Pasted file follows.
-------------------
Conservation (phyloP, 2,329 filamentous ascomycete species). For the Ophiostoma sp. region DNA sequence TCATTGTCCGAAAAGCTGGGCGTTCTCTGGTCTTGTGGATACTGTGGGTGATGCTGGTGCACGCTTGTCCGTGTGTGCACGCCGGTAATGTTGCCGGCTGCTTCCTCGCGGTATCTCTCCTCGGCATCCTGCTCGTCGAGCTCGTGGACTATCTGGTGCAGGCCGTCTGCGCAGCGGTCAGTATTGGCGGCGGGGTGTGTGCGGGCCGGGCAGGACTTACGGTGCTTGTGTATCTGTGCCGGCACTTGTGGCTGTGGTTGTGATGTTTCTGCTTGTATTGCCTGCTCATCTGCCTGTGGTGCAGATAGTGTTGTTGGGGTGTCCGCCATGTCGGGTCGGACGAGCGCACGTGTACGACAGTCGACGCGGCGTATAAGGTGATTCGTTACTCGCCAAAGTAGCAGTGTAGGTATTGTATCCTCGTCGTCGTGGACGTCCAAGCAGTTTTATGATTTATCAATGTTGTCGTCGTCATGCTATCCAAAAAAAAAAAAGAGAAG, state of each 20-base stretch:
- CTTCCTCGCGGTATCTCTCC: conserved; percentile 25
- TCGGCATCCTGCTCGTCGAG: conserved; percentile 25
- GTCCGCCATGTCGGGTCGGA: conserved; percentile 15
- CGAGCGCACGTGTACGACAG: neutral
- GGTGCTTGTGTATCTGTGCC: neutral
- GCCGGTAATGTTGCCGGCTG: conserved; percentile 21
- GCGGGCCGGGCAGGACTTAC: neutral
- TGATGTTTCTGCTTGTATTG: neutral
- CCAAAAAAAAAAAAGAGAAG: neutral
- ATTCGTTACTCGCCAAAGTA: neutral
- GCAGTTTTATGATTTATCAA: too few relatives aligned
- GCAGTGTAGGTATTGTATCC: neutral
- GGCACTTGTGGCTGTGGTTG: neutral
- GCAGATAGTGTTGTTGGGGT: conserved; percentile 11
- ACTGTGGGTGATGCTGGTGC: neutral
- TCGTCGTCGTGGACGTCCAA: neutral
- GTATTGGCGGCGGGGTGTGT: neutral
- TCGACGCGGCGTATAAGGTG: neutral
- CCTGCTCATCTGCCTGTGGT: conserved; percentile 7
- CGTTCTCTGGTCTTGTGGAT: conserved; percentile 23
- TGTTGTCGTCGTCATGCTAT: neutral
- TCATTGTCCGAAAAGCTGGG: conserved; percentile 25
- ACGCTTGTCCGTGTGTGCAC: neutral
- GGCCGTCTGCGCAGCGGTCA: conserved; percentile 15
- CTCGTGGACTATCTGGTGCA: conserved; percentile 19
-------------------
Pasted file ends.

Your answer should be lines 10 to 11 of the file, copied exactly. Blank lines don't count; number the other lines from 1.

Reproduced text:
- CCAAAAAAAAAAAAGAGAAG: neutral
- ATTCGTTACTCGCCAAAGTA: neutral